The road to full digitization in the MRO industry has been an unfulfilled promise for decades. While the sector has made vast improvements in creating digital standardization through technologies like blockchain and machine learning, it's still interesting to understand how the rapid AI boom was influencing the much slower-to-adopt MRO segment.
According to a report published earlier this year by Markets and Market on the Digital MRO Market by Technology, “the artificial intelligence and Big Data analytics segment is estimated to have the largest share of the North American MRO market in 2023.”
However, in our discussion with Mario, he was quick to point out that it is not everyone in the MRO market is jumping on the AI hype train.
Looking at the landscape, I see large enterprises investing heavily into digital technologies, especially also when it comes to AI and so on. However, I also see a lot of smaller and specialized MROs who don’t have the capacity to invest in the same way. Maybe they lack the IT or the staff, or maybe they just can’t relate or care about the specific technology. There is still a broad spectrum of adoption in the MRO market.
The final areas of the industry where we wanted to look harder at AI disruption are near-and-dear to our hearts—procurement, and inventory management.
We know that some of the questions that direct the will and actions of an operator are, “When do I need to do a specific maintenance task?” and “How can I become better at predicting exactly when I will need a specific part, so I can ensure that I have it ready in hand for that maintenance task?”
This is where machine learning and AI have made great strides in recent years, in developing prediction models that help remove the probabilistic nature of maintenance or repairs. Thus allowing operators to assess the risk of stocking materials.
On the procurement side, several companies have developed or integrated AI models into their procurement solutions. We here at Satair, launched Lilly—which can understand, learn and answer customer quotes and requests.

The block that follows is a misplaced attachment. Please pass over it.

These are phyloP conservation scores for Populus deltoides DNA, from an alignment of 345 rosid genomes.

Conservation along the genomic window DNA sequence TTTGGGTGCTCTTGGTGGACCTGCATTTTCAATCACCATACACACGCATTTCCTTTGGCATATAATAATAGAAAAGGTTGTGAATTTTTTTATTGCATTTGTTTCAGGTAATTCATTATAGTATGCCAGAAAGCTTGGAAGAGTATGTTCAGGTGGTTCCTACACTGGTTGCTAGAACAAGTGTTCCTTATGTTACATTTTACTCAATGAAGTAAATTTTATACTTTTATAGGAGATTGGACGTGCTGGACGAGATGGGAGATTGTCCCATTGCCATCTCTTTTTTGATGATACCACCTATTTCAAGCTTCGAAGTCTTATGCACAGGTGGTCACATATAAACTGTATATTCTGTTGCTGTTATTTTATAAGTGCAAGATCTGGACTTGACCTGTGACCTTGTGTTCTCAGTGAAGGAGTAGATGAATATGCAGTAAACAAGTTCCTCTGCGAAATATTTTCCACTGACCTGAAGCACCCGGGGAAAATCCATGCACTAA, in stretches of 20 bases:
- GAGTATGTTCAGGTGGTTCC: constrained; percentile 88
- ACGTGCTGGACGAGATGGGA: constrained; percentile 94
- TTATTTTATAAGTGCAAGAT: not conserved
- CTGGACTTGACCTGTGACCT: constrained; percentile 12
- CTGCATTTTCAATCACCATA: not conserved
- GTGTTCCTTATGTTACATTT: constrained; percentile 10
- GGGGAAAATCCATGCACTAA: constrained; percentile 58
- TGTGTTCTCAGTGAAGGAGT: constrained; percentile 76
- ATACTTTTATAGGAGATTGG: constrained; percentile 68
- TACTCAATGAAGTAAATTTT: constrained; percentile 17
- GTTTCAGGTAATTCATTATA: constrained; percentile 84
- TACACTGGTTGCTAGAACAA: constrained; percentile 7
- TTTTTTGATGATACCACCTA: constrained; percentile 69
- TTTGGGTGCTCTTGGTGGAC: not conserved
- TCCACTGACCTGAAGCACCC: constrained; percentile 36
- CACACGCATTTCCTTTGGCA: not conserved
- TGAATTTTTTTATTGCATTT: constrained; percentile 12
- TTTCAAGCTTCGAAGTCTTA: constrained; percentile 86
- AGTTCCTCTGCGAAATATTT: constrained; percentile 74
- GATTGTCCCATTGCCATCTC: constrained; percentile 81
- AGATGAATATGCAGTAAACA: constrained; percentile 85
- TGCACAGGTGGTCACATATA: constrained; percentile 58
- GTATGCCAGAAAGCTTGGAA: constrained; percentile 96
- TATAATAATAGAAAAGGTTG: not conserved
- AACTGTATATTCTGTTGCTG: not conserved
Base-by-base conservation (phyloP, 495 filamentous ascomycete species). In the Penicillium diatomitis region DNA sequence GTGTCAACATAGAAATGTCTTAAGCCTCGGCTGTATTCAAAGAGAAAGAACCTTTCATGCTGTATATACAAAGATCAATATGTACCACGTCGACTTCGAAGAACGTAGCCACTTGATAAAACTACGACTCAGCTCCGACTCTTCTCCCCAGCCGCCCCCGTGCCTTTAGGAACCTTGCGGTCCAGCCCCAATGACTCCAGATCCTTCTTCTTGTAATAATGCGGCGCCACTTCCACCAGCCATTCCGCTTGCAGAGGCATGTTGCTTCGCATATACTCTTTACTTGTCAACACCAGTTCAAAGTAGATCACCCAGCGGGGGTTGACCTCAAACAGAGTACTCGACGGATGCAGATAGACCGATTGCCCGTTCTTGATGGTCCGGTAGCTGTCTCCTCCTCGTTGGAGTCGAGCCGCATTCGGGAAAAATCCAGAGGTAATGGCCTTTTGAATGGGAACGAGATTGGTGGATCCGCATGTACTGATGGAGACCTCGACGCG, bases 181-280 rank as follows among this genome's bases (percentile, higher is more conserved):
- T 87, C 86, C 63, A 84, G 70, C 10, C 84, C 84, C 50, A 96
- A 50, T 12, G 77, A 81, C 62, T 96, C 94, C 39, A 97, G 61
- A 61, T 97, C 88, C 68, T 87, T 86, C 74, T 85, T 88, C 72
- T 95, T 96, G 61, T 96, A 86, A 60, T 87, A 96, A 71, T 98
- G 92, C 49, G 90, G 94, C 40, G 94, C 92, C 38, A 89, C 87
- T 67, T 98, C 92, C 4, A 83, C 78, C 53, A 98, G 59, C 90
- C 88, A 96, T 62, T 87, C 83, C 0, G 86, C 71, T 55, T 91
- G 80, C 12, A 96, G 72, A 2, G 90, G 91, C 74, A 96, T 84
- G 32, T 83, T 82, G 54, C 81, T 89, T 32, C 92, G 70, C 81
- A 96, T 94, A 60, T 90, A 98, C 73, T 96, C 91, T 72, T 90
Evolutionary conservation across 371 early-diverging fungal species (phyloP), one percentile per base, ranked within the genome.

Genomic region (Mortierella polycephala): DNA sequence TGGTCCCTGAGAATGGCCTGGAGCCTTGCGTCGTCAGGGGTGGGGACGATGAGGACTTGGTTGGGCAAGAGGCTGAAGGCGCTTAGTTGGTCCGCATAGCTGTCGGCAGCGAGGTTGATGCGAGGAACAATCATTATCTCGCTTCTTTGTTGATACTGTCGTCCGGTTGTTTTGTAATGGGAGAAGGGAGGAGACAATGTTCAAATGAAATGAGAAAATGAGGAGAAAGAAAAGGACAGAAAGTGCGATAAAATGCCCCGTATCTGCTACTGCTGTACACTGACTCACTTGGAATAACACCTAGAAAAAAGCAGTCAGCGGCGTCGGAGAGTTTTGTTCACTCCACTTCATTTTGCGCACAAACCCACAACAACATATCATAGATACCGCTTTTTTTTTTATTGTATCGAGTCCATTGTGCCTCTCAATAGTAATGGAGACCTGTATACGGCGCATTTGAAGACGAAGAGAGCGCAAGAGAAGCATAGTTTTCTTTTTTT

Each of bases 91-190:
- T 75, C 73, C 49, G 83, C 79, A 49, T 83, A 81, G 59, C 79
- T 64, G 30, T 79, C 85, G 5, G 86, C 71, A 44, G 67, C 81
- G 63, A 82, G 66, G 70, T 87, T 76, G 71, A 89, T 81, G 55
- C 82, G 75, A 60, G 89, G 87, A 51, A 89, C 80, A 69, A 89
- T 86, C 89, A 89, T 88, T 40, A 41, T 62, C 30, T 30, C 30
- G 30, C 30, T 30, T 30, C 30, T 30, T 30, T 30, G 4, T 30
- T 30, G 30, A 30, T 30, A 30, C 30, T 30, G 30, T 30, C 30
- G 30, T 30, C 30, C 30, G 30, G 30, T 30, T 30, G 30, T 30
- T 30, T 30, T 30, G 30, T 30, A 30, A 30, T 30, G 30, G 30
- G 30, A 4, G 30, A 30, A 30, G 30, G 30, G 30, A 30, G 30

It is through these AIs that we can see the more obvious and direct examples of how the structured information of procurement and inventory management is being filtered through unstructured artificial intelligence to automate, speed up and make procurement more accurate and efficient.
The rise of AI is changing the world as we know it on almost a daily basis. And while we will most definitely see more and more implementations of the “generative AI” that we now recognize in programs like ChatGPT within the aviation industry. For the foreseeable future it will still be the subsets of AI, the computer sciences like machine learning, which will have the most significant impact on the industry.
Even the computer scientists that are developing AI technologies are still not fully aware of the extent of where this technology will take us, But there is no doubt it will be a future that is much grander than we can imagine.
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This blog is driven by Satair Marketing & Communication with input from both internal and external contributors.
Satair is a world leading provider of aftermarket services and solutions for the civil aerospace industry. Satair is a stand-alone company and Airbus subsidiary.